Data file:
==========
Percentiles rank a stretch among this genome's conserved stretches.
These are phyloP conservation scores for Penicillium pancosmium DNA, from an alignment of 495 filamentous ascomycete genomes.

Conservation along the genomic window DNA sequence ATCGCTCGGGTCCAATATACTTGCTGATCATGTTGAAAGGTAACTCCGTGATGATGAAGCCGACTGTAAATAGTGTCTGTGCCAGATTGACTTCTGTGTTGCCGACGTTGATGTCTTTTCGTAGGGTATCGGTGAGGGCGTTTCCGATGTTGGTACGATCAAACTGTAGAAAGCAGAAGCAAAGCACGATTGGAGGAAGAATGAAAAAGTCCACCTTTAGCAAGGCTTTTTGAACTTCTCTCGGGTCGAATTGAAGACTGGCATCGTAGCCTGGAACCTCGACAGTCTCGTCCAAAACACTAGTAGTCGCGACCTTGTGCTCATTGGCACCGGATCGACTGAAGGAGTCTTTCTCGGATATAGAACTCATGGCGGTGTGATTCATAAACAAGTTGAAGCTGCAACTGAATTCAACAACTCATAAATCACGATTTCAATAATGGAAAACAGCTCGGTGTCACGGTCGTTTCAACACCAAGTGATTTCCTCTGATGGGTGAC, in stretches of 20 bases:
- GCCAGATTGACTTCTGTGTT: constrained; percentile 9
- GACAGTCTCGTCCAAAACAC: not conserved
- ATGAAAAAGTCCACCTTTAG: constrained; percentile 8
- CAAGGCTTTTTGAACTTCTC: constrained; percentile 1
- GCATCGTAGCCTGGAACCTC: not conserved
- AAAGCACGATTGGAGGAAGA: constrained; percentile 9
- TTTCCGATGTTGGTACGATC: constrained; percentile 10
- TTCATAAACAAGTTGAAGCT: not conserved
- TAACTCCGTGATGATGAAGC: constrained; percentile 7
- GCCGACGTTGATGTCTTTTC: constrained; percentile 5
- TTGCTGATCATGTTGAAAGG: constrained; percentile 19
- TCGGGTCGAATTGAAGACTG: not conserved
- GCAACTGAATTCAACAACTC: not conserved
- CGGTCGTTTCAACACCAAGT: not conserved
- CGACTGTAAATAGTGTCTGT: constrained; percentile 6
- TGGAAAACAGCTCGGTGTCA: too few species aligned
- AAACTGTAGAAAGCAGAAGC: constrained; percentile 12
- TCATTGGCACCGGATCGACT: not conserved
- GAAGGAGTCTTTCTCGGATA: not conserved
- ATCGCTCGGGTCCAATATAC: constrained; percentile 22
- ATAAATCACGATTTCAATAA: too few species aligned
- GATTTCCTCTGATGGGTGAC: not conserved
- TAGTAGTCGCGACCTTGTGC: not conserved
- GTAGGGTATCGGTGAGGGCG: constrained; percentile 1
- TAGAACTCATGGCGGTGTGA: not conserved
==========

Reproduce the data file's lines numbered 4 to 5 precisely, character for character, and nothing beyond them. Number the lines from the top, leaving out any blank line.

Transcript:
- GCCAGATTGACTTCTGTGTT: constrained; percentile 9
- GACAGTCTCGTCCAAAACAC: not conserved